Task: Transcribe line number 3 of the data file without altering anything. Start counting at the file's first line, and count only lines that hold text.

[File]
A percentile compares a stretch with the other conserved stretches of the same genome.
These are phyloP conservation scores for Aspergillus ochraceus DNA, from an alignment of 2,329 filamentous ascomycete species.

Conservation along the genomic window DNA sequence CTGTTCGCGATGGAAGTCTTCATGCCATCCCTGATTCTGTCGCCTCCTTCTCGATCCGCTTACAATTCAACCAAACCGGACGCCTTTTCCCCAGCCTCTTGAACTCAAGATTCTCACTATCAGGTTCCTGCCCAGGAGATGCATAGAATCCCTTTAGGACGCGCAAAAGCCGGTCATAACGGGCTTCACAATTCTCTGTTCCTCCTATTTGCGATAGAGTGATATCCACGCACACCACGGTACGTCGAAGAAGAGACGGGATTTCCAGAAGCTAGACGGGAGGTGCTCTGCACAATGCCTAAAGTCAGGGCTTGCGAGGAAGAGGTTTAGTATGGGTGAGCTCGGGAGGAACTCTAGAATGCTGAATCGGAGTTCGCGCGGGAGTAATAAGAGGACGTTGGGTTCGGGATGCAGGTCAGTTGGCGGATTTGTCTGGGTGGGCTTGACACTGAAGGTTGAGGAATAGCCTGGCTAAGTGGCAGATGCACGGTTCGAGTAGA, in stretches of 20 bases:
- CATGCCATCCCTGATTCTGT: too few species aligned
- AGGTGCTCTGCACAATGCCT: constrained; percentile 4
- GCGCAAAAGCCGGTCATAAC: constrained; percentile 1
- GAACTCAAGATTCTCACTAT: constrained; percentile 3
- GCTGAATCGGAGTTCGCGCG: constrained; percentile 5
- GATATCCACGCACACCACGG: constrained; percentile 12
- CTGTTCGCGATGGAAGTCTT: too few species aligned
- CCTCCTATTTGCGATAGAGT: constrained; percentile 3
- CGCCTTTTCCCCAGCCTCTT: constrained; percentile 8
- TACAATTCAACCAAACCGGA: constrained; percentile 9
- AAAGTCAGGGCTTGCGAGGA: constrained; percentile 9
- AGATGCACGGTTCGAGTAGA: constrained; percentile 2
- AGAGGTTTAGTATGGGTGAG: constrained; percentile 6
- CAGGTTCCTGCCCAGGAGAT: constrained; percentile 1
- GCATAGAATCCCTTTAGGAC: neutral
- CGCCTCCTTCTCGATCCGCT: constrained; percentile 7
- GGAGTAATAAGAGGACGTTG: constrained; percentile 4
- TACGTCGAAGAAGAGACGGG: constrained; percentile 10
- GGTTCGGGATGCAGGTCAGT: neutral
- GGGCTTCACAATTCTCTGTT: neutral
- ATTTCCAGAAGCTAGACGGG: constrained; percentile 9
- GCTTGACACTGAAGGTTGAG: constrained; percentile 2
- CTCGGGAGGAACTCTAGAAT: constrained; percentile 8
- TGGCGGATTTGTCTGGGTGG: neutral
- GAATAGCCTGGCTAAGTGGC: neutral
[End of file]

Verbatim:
Conservation along the genomic window DNA sequence CTGTTCGCGATGGAAGTCTTCATGCCATCCCTGATTCTGTCGCCTCCTTCTCGATCCGCTTACAATTCAACCAAACCGGACGCCTTTTCCCCAGCCTCTTGAACTCAAGATTCTCACTATCAGGTTCCTGCCCAGGAGATGCATAGAATCCCTTTAGGACGCGCAAAAGCCGGTCATAACGGGCTTCACAATTCTCTGTTCCTCCTATTTGCGATAGAGTGATATCCACGCACACCACGGTACGTCGAAGAAGAGACGGGATTTCCAGAAGCTAGACGGGAGGTGCTCTGCACAATGCCTAAAGTCAGGGCTTGCGAGGAAGAGGTTTAGTATGGGTGAGCTCGGGAGGAACTCTAGAATGCTGAATCGGAGTTCGCGCGGGAGTAATAAGAGGACGTTGGGTTCGGGATGCAGGTCAGTTGGCGGATTTGTCTGGGTGGGCTTGACACTGAAGGTTGAGGAATAGCCTGGCTAAGTGGCAGATGCACGGTTCGAGTAGA, in stretches of 20 bases: